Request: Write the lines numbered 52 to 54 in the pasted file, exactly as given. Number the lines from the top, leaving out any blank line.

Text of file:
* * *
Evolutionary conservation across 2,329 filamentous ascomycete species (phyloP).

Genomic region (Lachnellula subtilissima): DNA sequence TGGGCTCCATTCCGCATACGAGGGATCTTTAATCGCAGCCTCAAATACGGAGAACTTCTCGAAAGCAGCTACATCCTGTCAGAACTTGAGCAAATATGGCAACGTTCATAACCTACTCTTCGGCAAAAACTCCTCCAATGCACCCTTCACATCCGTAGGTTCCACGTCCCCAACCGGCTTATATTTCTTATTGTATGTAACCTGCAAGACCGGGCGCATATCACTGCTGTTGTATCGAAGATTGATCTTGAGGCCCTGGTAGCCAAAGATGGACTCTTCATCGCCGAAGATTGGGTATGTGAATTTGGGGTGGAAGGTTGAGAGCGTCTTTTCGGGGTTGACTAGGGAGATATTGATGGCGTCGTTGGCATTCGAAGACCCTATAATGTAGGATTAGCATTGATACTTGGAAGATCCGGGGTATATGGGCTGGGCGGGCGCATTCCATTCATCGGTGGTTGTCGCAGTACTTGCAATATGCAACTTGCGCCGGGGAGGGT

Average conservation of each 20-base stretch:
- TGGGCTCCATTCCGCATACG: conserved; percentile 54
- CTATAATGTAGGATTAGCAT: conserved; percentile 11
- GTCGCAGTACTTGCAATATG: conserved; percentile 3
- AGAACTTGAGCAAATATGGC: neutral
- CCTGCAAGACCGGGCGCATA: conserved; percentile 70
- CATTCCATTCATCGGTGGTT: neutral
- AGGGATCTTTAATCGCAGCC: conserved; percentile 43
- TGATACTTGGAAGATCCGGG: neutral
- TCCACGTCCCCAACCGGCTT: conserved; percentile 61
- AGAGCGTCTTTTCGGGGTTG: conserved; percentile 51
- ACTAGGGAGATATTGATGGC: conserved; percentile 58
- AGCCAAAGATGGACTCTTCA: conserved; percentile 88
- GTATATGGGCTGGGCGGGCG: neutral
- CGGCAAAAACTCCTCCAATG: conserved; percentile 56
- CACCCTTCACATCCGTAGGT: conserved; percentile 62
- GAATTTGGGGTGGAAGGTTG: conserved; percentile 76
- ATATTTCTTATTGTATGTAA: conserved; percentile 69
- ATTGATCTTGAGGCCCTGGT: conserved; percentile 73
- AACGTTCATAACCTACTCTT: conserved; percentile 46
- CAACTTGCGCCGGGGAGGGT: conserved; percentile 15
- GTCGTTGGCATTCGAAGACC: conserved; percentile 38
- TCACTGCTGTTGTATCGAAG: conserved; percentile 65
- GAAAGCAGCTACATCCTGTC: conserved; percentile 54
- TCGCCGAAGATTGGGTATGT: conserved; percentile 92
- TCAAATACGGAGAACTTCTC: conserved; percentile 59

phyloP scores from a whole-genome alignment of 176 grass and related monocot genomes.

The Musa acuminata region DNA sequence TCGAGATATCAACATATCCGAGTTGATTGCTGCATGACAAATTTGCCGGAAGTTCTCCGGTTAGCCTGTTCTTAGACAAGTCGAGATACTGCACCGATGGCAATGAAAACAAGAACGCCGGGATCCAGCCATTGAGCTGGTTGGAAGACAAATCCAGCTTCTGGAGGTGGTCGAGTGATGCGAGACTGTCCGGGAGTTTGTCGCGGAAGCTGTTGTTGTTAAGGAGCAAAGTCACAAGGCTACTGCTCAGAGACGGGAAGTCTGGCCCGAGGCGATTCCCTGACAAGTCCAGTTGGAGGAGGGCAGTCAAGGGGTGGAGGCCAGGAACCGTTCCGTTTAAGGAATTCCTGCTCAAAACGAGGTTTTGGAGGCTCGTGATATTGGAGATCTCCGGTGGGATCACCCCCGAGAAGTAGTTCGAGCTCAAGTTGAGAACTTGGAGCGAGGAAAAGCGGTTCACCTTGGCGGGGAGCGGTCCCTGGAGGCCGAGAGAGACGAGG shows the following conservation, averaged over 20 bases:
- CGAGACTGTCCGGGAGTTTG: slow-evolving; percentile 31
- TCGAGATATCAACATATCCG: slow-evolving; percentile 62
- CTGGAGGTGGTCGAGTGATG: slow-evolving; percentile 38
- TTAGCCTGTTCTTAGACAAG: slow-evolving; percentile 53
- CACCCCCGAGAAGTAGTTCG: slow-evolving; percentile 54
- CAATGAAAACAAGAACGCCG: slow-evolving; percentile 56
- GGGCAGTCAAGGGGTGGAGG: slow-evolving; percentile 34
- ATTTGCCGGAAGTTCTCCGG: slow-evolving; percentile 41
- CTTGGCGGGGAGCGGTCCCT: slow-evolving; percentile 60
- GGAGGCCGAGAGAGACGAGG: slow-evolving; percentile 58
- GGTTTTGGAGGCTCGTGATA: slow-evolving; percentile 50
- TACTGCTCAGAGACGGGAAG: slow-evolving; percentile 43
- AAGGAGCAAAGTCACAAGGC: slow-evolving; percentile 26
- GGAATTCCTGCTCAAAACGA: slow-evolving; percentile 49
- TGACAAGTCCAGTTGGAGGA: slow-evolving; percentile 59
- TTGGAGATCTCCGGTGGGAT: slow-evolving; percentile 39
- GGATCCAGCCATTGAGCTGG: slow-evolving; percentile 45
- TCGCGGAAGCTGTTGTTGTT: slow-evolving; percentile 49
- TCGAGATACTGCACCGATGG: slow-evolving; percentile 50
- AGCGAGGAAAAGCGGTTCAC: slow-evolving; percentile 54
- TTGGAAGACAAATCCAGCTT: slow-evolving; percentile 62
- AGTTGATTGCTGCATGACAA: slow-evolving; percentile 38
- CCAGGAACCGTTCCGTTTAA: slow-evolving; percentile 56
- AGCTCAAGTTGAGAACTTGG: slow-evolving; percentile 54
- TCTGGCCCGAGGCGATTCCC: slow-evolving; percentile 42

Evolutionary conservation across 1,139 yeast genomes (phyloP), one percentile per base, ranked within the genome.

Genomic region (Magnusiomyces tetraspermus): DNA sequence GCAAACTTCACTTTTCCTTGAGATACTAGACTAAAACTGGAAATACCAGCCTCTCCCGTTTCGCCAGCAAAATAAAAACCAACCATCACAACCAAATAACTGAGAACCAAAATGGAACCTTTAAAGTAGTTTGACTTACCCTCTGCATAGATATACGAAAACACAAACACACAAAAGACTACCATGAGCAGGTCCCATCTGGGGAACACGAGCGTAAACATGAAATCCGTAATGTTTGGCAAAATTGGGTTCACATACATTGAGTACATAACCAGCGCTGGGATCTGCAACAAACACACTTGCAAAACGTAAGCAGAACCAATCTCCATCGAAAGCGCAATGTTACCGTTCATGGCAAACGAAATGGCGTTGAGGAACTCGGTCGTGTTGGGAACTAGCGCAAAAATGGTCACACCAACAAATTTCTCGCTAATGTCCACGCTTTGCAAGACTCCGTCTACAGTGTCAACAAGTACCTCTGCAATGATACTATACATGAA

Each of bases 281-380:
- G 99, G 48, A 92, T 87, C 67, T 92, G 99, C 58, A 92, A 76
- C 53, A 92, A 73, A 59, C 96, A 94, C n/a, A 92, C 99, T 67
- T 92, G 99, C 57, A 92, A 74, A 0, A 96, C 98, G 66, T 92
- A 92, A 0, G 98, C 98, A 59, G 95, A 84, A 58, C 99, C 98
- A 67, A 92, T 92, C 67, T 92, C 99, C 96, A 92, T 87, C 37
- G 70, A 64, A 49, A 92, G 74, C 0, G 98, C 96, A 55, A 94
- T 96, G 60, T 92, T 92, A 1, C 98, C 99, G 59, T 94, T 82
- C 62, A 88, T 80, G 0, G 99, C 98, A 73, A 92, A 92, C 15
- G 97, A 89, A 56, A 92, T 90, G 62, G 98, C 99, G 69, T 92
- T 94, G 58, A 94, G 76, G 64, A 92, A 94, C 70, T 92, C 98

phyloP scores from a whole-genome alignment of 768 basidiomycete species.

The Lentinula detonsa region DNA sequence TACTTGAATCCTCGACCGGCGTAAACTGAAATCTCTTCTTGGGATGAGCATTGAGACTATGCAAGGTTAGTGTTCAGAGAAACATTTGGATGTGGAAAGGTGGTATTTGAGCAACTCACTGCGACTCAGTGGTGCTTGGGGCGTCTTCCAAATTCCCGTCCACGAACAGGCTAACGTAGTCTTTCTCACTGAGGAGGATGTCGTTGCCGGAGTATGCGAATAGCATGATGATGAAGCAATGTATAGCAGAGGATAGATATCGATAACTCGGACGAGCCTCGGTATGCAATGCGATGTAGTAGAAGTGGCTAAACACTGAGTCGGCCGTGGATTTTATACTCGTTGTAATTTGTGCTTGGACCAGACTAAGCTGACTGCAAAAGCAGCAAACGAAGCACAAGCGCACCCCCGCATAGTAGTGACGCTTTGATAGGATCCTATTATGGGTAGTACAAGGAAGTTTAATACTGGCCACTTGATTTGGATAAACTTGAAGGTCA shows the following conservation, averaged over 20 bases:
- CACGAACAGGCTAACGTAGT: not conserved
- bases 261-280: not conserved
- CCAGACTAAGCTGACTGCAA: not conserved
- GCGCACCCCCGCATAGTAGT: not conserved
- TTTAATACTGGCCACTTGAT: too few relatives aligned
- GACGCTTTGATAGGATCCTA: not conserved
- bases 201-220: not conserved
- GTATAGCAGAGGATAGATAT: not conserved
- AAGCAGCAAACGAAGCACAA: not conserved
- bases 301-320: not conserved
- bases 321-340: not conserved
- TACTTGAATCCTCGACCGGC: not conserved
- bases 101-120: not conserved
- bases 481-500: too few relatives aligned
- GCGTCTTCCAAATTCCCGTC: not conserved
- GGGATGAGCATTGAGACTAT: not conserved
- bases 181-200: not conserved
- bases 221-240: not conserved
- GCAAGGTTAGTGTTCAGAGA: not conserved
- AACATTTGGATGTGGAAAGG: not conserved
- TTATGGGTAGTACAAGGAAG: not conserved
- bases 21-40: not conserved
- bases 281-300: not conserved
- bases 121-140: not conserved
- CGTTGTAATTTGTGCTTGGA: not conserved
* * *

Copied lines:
- AGTTGATTGCTGCATGACAA: slow-evolving; percentile 38
- CCAGGAACCGTTCCGTTTAA: slow-evolving; percentile 56
- AGCTCAAGTTGAGAACTTGG: slow-evolving; percentile 54